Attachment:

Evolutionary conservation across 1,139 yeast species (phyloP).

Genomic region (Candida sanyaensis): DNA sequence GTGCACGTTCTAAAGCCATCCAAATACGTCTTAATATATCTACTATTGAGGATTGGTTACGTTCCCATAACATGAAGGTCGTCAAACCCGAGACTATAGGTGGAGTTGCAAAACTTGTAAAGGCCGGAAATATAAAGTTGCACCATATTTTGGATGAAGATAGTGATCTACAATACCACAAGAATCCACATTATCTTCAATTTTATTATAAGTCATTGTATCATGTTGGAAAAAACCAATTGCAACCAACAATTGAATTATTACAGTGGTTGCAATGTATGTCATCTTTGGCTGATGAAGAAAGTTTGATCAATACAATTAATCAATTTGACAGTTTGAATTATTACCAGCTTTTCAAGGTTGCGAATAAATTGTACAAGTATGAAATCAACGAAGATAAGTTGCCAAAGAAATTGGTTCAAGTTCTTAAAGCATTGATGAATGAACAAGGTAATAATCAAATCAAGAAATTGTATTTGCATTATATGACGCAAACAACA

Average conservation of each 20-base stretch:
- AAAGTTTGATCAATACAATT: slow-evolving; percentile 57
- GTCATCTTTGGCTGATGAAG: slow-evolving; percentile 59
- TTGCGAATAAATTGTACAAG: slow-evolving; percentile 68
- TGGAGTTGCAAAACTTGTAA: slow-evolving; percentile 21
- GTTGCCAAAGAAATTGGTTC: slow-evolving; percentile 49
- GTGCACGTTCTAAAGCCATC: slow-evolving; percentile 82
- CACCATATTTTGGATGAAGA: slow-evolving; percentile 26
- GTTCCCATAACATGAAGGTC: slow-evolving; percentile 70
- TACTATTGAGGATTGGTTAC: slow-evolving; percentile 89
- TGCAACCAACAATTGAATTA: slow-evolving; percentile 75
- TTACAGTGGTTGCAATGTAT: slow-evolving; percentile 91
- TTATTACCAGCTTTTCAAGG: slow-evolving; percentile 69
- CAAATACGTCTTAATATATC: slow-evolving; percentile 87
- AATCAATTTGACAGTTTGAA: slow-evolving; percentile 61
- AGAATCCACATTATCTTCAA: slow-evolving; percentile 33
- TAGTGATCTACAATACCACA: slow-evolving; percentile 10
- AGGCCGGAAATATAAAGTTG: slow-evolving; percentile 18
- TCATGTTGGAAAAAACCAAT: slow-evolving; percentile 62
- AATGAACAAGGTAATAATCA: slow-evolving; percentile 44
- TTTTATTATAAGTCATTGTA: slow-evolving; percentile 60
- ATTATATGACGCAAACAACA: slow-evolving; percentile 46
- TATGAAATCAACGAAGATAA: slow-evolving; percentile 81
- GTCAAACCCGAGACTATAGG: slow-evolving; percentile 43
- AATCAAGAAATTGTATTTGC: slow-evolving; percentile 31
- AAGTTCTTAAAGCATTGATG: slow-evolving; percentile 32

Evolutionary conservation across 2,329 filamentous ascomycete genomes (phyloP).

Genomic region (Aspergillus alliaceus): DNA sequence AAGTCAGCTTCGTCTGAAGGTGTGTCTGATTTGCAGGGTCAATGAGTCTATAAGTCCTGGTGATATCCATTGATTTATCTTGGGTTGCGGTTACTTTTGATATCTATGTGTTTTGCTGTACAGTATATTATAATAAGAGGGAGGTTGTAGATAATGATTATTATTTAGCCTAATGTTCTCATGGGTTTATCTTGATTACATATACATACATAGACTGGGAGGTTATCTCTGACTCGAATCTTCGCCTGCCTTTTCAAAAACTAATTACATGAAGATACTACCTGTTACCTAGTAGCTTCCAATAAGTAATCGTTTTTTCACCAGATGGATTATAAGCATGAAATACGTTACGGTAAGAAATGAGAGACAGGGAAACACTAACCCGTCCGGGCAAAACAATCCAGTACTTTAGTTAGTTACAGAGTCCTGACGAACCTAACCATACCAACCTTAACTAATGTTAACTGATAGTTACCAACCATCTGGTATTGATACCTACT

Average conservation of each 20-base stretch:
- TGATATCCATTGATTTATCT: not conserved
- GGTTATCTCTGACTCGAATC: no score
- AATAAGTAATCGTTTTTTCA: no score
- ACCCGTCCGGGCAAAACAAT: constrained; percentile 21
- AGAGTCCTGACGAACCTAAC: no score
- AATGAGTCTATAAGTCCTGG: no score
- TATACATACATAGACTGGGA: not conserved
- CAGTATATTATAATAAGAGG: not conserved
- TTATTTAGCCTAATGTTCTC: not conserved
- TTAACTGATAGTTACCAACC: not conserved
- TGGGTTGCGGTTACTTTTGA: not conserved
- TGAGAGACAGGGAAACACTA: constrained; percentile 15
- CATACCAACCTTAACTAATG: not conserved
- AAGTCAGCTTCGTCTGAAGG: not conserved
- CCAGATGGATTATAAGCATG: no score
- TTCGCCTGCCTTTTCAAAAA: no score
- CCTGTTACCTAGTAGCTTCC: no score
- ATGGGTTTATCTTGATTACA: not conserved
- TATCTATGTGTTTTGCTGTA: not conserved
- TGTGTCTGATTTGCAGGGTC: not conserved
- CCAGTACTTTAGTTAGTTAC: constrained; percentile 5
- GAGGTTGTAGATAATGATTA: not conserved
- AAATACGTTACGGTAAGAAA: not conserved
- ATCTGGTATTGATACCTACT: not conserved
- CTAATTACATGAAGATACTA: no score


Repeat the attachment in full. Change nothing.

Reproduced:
Evolutionary conservation across 1,139 yeast species (phyloP).

Genomic region (Candida sanyaensis): DNA sequence GTGCACGTTCTAAAGCCATCCAAATACGTCTTAATATATCTACTATTGAGGATTGGTTACGTTCCCATAACATGAAGGTCGTCAAACCCGAGACTATAGGTGGAGTTGCAAAACTTGTAAAGGCCGGAAATATAAAGTTGCACCATATTTTGGATGAAGATAGTGATCTACAATACCACAAGAATCCACATTATCTTCAATTTTATTATAAGTCATTGTATCATGTTGGAAAAAACCAATTGCAACCAACAATTGAATTATTACAGTGGTTGCAATGTATGTCATCTTTGGCTGATGAAGAAAGTTTGATCAATACAATTAATCAATTTGACAGTTTGAATTATTACCAGCTTTTCAAGGTTGCGAATAAATTGTACAAGTATGAAATCAACGAAGATAAGTTGCCAAAGAAATTGGTTCAAGTTCTTAAAGCATTGATGAATGAACAAGGTAATAATCAAATCAAGAAATTGTATTTGCATTATATGACGCAAACAACA

Average conservation of each 20-base stretch:
- AAAGTTTGATCAATACAATT: slow-evolving; percentile 57
- GTCATCTTTGGCTGATGAAG: slow-evolving; percentile 59
- TTGCGAATAAATTGTACAAG: slow-evolving; percentile 68
- TGGAGTTGCAAAACTTGTAA: slow-evolving; percentile 21
- GTTGCCAAAGAAATTGGTTC: slow-evolving; percentile 49
- GTGCACGTTCTAAAGCCATC: slow-evolving; percentile 82
- CACCATATTTTGGATGAAGA: slow-evolving; percentile 26
- GTTCCCATAACATGAAGGTC: slow-evolving; percentile 70
- TACTATTGAGGATTGGTTAC: slow-evolving; percentile 89
- TGCAACCAACAATTGAATTA: slow-evolving; percentile 75
- TTACAGTGGTTGCAATGTAT: slow-evolving; percentile 91
- TTATTACCAGCTTTTCAAGG: slow-evolving; percentile 69
- CAAATACGTCTTAATATATC: slow-evolving; percentile 87
- AATCAATTTGACAGTTTGAA: slow-evolving; percentile 61
- AGAATCCACATTATCTTCAA: slow-evolving; percentile 33
- TAGTGATCTACAATACCACA: slow-evolving; percentile 10
- AGGCCGGAAATATAAAGTTG: slow-evolving; percentile 18
- TCATGTTGGAAAAAACCAAT: slow-evolving; percentile 62
- AATGAACAAGGTAATAATCA: slow-evolving; percentile 44
- TTTTATTATAAGTCATTGTA: slow-evolving; percentile 60
- ATTATATGACGCAAACAACA: slow-evolving; percentile 46
- TATGAAATCAACGAAGATAA: slow-evolving; percentile 81
- GTCAAACCCGAGACTATAGG: slow-evolving; percentile 43
- AATCAAGAAATTGTATTTGC: slow-evolving; percentile 31
- AAGTTCTTAAAGCATTGATG: slow-evolving; percentile 32

Evolutionary conservation across 2,329 filamentous ascomycete genomes (phyloP).

Genomic region (Aspergillus alliaceus): DNA sequence AAGTCAGCTTCGTCTGAAGGTGTGTCTGATTTGCAGGGTCAATGAGTCTATAAGTCCTGGTGATATCCATTGATTTATCTTGGGTTGCGGTTACTTTTGATATCTATGTGTTTTGCTGTACAGTATATTATAATAAGAGGGAGGTTGTAGATAATGATTATTATTTAGCCTAATGTTCTCATGGGTTTATCTTGATTACATATACATACATAGACTGGGAGGTTATCTCTGACTCGAATCTTCGCCTGCCTTTTCAAAAACTAATTACATGAAGATACTACCTGTTACCTAGTAGCTTCCAATAAGTAATCGTTTTTTCACCAGATGGATTATAAGCATGAAATACGTTACGGTAAGAAATGAGAGACAGGGAAACACTAACCCGTCCGGGCAAAACAATCCAGTACTTTAGTTAGTTACAGAGTCCTGACGAACCTAACCATACCAACCTTAACTAATGTTAACTGATAGTTACCAACCATCTGGTATTGATACCTACT

Average conservation of each 20-base stretch:
- TGATATCCATTGATTTATCT: not conserved
- GGTTATCTCTGACTCGAATC: no score
- AATAAGTAATCGTTTTTTCA: no score
- ACCCGTCCGGGCAAAACAAT: constrained; percentile 21
- AGAGTCCTGACGAACCTAAC: no score
- AATGAGTCTATAAGTCCTGG: no score
- TATACATACATAGACTGGGA: not conserved
- CAGTATATTATAATAAGAGG: not conserved
- TTATTTAGCCTAATGTTCTC: not conserved
- TTAACTGATAGTTACCAACC: not conserved
- TGGGTTGCGGTTACTTTTGA: not conserved
- TGAGAGACAGGGAAACACTA: constrained; percentile 15
- CATACCAACCTTAACTAATG: not conserved
- AAGTCAGCTTCGTCTGAAGG: not conserved
- CCAGATGGATTATAAGCATG: no score
- TTCGCCTGCCTTTTCAAAAA: no score
- CCTGTTACCTAGTAGCTTCC: no score
- ATGGGTTTATCTTGATTACA: not conserved
- TATCTATGTGTTTTGCTGTA: not conserved
- TGTGTCTGATTTGCAGGGTC: not conserved
- CCAGTACTTTAGTTAGTTAC: constrained; percentile 5
- GAGGTTGTAGATAATGATTA: not conserved
- AAATACGTTACGGTAAGAAA: not conserved
- ATCTGGTATTGATACCTACT: not conserved
- CTAATTACATGAAGATACTA: no score